Exploring Chiang Dao, Thailand

All photos by Jaroslav Holub

Chiang Dao is a town and a district only 70 kilometers from Chiang Mai and it is known for its stunning views of the mountains surrounding the area and you can indeed see them from everywhere. Chiang Dao is a very convenient getaway if you get tired of the busy traffic and touristy streets of Chiang Mai. We have decided to spend the Christmas period here, in total isolation from shopping crowds, Christmas songs and WiFi connection.

Traveling from Chiang Dao to Chiang Mai is very easy and cheap - you can take a classic bus from Chiang Mai bus Terminal 1. The price of the ticket is 40 baht (approx. 1 EUR) and there is no pre-booking needed (nor possible) as the buses depart from the station every 30 minutes. The trip to Chiang Dao Town takes about 2 hours. Locals tend to enjoy some snacks on the journey, especially bags of sausages bought at the bus station’s platform.

There are many guest houses and farm stays in the Chiang Dao area, however you will barely see any tourists outside of the typical tourist attractions. We have stayed at the papaya and rambutan farm called Yang Tone farm stay and had an amazing and peaceful stay in a little cottage. The area is very safe and comfortable to bike around. If you want to go a little bit further, you can always rent a motorcycle, which we did for the last 3 days of our week-long stay.

There are several “must see” attractions that the guest house owners and travel guides keep recommending, however the things we liked the most were a little bit “off tourist track” and we did not see any other tourists there. Here they are:

Special Buddhist temples:

There are, of course, many of them in the area, just like everywhere else in Thailand. I have picked the ones that we found really special for different reasons.

  • Wat Phra That Doi Mon Ching — Located on the top of a hill. One of the most peaceful places we have ever been to — just a couple of monks having their afternoon naps, bunch of sleeping cats and dogs and the sound of the wind. There is a bizarre, golden decoration which looks like it will fall off the hill towards the village at any moment, but somehow it looks very zen anyway. Or maybe that’s why.
  • Wat Phra That Pu Kam— This one has a giant Buddha statue overlooking the valley full of rice fields. Amazing! Plus I like the idea that Buddha enjoyed wearing nail polish.
  • Wat Mae Ead — this one is located directly in the Chiang Dao town. There is a statue of a large and very fat Buddha meditating next to the entrance. It is quite common in Thailand that there are soft drinks given as offerings in Buddhist shrines. But this specific Buddha does not receive regular Fanta. He receives 10 bottles of M150, which is a local alternative to Redbull but 20x stronger. I’m sure it helps him reach another level of intensity of mindfulness. In the temple garden, there are some disturbing sculptures representing Buddhist hell. This place is allegedly known as popular for taking selfies, however we did not see anyone there besides one sleepy cat.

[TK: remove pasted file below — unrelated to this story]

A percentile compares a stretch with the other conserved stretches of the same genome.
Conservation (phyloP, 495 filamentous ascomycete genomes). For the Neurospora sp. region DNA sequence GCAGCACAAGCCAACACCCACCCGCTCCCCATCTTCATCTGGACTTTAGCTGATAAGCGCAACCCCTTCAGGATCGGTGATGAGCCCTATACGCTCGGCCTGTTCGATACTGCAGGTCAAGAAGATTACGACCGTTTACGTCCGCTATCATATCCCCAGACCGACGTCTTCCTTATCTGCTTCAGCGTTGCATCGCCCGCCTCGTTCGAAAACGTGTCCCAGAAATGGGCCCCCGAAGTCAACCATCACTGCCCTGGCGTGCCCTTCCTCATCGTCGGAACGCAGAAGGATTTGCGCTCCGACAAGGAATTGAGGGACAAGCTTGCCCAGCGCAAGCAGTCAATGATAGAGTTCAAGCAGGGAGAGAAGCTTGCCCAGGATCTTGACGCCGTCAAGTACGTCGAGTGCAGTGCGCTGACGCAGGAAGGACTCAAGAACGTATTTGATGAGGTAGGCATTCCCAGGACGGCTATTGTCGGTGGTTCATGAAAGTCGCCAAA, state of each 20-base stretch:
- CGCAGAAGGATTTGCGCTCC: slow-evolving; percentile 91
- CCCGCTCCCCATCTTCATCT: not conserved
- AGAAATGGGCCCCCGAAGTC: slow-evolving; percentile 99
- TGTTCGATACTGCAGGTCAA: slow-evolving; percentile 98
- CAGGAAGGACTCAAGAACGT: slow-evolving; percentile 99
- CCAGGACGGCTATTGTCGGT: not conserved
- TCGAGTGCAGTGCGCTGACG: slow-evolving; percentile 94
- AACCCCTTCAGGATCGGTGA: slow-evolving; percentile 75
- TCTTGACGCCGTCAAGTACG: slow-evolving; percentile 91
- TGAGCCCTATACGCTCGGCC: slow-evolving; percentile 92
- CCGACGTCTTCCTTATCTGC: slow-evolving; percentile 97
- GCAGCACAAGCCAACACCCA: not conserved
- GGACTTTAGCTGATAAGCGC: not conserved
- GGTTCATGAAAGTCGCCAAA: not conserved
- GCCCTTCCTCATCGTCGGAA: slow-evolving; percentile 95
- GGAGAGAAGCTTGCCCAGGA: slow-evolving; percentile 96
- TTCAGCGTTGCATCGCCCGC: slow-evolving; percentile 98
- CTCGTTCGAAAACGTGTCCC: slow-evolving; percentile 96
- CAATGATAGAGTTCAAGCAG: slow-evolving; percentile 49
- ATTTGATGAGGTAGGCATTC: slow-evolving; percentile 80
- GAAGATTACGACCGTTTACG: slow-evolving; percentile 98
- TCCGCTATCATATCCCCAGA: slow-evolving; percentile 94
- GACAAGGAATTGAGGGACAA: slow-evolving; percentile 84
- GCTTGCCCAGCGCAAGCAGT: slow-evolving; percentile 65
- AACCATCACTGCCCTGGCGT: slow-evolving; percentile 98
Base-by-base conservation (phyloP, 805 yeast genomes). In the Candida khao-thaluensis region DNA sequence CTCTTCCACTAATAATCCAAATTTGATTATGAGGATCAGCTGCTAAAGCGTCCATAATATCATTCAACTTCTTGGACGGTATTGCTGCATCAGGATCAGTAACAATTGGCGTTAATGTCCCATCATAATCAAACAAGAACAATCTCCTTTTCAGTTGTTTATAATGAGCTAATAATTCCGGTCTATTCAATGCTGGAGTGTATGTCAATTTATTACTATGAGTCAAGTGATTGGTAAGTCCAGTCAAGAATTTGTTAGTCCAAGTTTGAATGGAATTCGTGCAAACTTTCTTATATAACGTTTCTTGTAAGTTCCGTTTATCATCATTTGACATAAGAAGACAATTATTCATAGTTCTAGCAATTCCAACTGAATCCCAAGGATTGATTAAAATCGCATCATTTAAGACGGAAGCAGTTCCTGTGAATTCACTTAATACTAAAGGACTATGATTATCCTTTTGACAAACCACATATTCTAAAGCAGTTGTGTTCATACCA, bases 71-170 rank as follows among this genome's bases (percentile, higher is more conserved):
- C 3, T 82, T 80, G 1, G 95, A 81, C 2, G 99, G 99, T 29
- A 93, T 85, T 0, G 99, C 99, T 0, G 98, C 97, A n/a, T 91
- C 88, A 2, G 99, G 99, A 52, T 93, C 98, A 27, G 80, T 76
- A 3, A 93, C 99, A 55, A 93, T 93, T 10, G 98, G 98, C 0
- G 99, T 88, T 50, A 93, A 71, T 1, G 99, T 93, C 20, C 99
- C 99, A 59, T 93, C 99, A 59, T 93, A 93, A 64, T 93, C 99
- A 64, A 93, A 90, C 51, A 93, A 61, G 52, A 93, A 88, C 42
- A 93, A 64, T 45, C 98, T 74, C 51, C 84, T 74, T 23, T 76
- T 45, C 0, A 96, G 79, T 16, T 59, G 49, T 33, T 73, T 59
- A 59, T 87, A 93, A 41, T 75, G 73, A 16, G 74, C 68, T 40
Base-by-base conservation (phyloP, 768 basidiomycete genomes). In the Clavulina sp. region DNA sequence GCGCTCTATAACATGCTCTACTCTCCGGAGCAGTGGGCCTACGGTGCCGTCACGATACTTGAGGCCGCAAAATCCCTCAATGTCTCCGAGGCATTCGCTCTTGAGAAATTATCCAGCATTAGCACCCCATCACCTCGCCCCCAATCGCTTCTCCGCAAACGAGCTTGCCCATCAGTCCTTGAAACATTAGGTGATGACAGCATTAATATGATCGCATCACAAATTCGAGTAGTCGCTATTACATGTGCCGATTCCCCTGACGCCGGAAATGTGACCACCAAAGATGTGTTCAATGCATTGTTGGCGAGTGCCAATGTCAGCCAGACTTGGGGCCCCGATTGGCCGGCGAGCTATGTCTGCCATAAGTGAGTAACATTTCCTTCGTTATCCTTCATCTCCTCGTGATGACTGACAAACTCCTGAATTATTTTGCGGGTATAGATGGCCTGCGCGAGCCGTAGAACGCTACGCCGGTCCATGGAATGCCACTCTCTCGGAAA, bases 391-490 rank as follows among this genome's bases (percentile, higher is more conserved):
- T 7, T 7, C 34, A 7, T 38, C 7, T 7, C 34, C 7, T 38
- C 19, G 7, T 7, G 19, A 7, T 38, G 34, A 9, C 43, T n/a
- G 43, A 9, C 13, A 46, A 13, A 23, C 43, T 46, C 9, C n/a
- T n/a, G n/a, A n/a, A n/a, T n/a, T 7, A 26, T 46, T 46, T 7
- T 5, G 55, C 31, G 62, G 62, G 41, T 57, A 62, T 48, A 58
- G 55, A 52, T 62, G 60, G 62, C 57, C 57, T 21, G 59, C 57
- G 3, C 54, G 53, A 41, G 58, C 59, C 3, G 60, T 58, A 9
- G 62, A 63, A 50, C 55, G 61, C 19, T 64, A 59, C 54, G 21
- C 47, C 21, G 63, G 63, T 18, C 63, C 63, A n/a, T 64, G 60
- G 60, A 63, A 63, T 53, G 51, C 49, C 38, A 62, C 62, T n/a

Local markets:

  • Chiang Dao Tuesday market — Local market every Tuesday from early morning until noon. This market is not touristy at all. If you manage to go there, be ready to attract a lot of attention. Great opportunity to observe locals buying fresh vegetables and brand new track suits.
  • Ban Arunothai Friday market — similar experience, but even more rural. Very interesting if you like observing people. Between locals, it is very popular to wear fleece pajamas for this occasion as mornings are really cold in the region. Again, be ready to become one of the highlights of the market. Smile and keep some Imodium handy.


  • PHA DAENG NATIONAL PARK: Sri Sangwan Waterfall and Pong Arng Hot Spring. Our tip: If you would like to swim in the hot spring, make sure to bring some extra clothes with you. Thai people don’t wear speedos and bikinis but prefer to swim in shorts and t-shirts — so too much exposure might be disturbing for them. I would definitely wear at least a longer t-shirt over my swimsuit.
  • Chiang Dao cave: The cave is really interesting, however I would not recommend this tour with the guide to someone who is claustrophobic, like me. Part of the cave is without electricity and the guides take you on the tour with their gas lanterns. That was ok for me but I did not know that we would have to literally crawl through narrow holes in rocks to be able to enter some parts of the cave. There is no way back as your guide holds the light. Luckily I managed to run away at the beginning of the tour using the flashlight from my iPhone and took the tour on my own through the spacious parts of the cave with electricity and without panic attacks.
  • Overall, we really enjoyed biking around the banana plantations and local villages.
  • Chiang Dao is not a gastronomic destination, so don’t be too picky here. Just stop next to something that looks like kitchen and ask for food. Helpful workers from the neighborhood will probably call the owner of the place and someone will eventually show up to cook for you.

All photos by Jaroslav Holub, all rights reserved.